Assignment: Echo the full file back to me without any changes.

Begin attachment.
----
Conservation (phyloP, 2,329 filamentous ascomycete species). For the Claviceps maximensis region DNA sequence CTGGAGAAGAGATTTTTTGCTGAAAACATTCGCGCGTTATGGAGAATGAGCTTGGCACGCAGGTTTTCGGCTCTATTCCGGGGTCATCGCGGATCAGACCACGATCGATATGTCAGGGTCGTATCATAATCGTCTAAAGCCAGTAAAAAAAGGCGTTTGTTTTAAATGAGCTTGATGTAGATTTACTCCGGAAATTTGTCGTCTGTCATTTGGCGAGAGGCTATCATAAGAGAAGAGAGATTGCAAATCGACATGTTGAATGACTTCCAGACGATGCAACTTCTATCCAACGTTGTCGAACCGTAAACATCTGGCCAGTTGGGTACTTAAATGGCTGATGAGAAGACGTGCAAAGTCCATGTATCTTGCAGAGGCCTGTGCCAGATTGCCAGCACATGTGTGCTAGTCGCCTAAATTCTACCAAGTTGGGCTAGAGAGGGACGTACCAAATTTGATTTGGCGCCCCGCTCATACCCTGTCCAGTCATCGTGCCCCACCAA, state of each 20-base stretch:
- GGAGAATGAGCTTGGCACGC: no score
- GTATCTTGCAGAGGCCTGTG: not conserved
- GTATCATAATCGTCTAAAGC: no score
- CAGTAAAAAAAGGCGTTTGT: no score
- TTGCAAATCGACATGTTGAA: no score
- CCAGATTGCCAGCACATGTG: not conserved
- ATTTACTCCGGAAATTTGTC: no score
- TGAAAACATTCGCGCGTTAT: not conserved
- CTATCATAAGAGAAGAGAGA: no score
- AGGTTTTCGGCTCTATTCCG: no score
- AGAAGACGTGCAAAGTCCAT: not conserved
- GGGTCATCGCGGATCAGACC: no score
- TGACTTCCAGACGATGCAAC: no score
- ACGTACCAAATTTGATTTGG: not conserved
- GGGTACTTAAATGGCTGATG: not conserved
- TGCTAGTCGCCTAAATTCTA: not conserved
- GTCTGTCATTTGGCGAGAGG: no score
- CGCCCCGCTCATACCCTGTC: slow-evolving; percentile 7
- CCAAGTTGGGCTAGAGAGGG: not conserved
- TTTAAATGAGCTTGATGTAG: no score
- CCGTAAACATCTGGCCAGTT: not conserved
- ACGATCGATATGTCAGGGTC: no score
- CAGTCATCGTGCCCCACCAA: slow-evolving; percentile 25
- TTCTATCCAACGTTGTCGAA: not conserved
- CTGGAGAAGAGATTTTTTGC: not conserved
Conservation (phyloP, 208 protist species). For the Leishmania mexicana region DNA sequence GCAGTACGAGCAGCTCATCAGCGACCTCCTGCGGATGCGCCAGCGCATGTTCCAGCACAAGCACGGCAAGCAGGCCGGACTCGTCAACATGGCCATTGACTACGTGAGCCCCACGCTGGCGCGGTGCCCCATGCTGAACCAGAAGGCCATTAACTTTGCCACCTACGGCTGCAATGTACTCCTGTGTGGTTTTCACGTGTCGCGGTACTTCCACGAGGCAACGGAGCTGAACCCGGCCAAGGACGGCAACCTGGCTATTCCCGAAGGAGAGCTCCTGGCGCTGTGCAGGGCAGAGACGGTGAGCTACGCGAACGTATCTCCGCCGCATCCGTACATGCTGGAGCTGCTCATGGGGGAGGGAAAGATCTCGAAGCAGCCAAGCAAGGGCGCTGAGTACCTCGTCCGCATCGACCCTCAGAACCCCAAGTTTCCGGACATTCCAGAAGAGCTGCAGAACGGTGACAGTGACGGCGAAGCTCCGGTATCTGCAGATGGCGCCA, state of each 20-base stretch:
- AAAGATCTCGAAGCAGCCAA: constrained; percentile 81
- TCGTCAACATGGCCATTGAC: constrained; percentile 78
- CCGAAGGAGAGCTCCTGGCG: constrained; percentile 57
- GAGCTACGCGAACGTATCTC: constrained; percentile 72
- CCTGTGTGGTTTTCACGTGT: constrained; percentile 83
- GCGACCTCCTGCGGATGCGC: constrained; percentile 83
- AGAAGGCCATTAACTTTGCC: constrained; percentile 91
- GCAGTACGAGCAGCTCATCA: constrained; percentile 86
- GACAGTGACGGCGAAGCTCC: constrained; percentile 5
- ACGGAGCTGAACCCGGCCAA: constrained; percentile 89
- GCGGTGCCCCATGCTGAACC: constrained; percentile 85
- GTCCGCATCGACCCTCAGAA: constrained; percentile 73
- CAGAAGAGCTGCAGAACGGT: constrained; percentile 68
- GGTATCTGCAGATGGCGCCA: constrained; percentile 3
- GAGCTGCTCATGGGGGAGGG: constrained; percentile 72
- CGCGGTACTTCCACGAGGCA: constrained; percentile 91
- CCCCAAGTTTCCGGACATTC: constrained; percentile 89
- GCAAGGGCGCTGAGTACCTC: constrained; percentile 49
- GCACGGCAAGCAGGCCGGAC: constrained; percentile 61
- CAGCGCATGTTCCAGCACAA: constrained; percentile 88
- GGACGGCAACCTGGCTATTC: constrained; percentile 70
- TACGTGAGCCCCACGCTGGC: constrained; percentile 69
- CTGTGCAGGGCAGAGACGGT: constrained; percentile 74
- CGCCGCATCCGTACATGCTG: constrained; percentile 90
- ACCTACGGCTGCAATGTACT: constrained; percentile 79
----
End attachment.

Conservation (phyloP, 2,329 filamentous ascomycete species). For the Claviceps maximensis region DNA sequence CTGGAGAAGAGATTTTTTGCTGAAAACATTCGCGCGTTATGGAGAATGAGCTTGGCACGCAGGTTTTCGGCTCTATTCCGGGGTCATCGCGGATCAGACCACGATCGATATGTCAGGGTCGTATCATAATCGTCTAAAGCCAGTAAAAAAAGGCGTTTGTTTTAAATGAGCTTGATGTAGATTTACTCCGGAAATTTGTCGTCTGTCATTTGGCGAGAGGCTATCATAAGAGAAGAGAGATTGCAAATCGACATGTTGAATGACTTCCAGACGATGCAACTTCTATCCAACGTTGTCGAACCGTAAACATCTGGCCAGTTGGGTACTTAAATGGCTGATGAGAAGACGTGCAAAGTCCATGTATCTTGCAGAGGCCTGTGCCAGATTGCCAGCACATGTGTGCTAGTCGCCTAAATTCTACCAAGTTGGGCTAGAGAGGGACGTACCAAATTTGATTTGGCGCCCCGCTCATACCCTGTCCAGTCATCGTGCCCCACCAA, state of each 20-base stretch:
- GGAGAATGAGCTTGGCACGC: no score
- GTATCTTGCAGAGGCCTGTG: not conserved
- GTATCATAATCGTCTAAAGC: no score
- CAGTAAAAAAAGGCGTTTGT: no score
- TTGCAAATCGACATGTTGAA: no score
- CCAGATTGCCAGCACATGTG: not conserved
- ATTTACTCCGGAAATTTGTC: no score
- TGAAAACATTCGCGCGTTAT: not conserved
- CTATCATAAGAGAAGAGAGA: no score
- AGGTTTTCGGCTCTATTCCG: no score
- AGAAGACGTGCAAAGTCCAT: not conserved
- GGGTCATCGCGGATCAGACC: no score
- TGACTTCCAGACGATGCAAC: no score
- ACGTACCAAATTTGATTTGG: not conserved
- GGGTACTTAAATGGCTGATG: not conserved
- TGCTAGTCGCCTAAATTCTA: not conserved
- GTCTGTCATTTGGCGAGAGG: no score
- CGCCCCGCTCATACCCTGTC: slow-evolving; percentile 7
- CCAAGTTGGGCTAGAGAGGG: not conserved
- TTTAAATGAGCTTGATGTAG: no score
- CCGTAAACATCTGGCCAGTT: not conserved
- ACGATCGATATGTCAGGGTC: no score
- CAGTCATCGTGCCCCACCAA: slow-evolving; percentile 25
- TTCTATCCAACGTTGTCGAA: not conserved
- CTGGAGAAGAGATTTTTTGC: not conserved
Conservation (phyloP, 208 protist species). For the Leishmania mexicana region DNA sequence GCAGTACGAGCAGCTCATCAGCGACCTCCTGCGGATGCGCCAGCGCATGTTCCAGCACAAGCACGGCAAGCAGGCCGGACTCGTCAACATGGCCATTGACTACGTGAGCCCCACGCTGGCGCGGTGCCCCATGCTGAACCAGAAGGCCATTAACTTTGCCACCTACGGCTGCAATGTACTCCTGTGTGGTTTTCACGTGTCGCGGTACTTCCACGAGGCAACGGAGCTGAACCCGGCCAAGGACGGCAACCTGGCTATTCCCGAAGGAGAGCTCCTGGCGCTGTGCAGGGCAGAGACGGTGAGCTACGCGAACGTATCTCCGCCGCATCCGTACATGCTGGAGCTGCTCATGGGGGAGGGAAAGATCTCGAAGCAGCCAAGCAAGGGCGCTGAGTACCTCGTCCGCATCGACCCTCAGAACCCCAAGTTTCCGGACATTCCAGAAGAGCTGCAGAACGGTGACAGTGACGGCGAAGCTCCGGTATCTGCAGATGGCGCCA, state of each 20-base stretch:
- AAAGATCTCGAAGCAGCCAA: constrained; percentile 81
- TCGTCAACATGGCCATTGAC: constrained; percentile 78
- CCGAAGGAGAGCTCCTGGCG: constrained; percentile 57
- GAGCTACGCGAACGTATCTC: constrained; percentile 72
- CCTGTGTGGTTTTCACGTGT: constrained; percentile 83
- GCGACCTCCTGCGGATGCGC: constrained; percentile 83
- AGAAGGCCATTAACTTTGCC: constrained; percentile 91
- GCAGTACGAGCAGCTCATCA: constrained; percentile 86
- GACAGTGACGGCGAAGCTCC: constrained; percentile 5
- ACGGAGCTGAACCCGGCCAA: constrained; percentile 89
- GCGGTGCCCCATGCTGAACC: constrained; percentile 85
- GTCCGCATCGACCCTCAGAA: constrained; percentile 73
- CAGAAGAGCTGCAGAACGGT: constrained; percentile 68
- GGTATCTGCAGATGGCGCCA: constrained; percentile 3
- GAGCTGCTCATGGGGGAGGG: constrained; percentile 72
- CGCGGTACTTCCACGAGGCA: constrained; percentile 91
- CCCCAAGTTTCCGGACATTC: constrained; percentile 89
- GCAAGGGCGCTGAGTACCTC: constrained; percentile 49
- GCACGGCAAGCAGGCCGGAC: constrained; percentile 61
- CAGCGCATGTTCCAGCACAA: constrained; percentile 88
- GGACGGCAACCTGGCTATTC: constrained; percentile 70
- TACGTGAGCCCCACGCTGGC: constrained; percentile 69
- CTGTGCAGGGCAGAGACGGT: constrained; percentile 74
- CGCCGCATCCGTACATGCTG: constrained; percentile 90
- ACCTACGGCTGCAATGTACT: constrained; percentile 79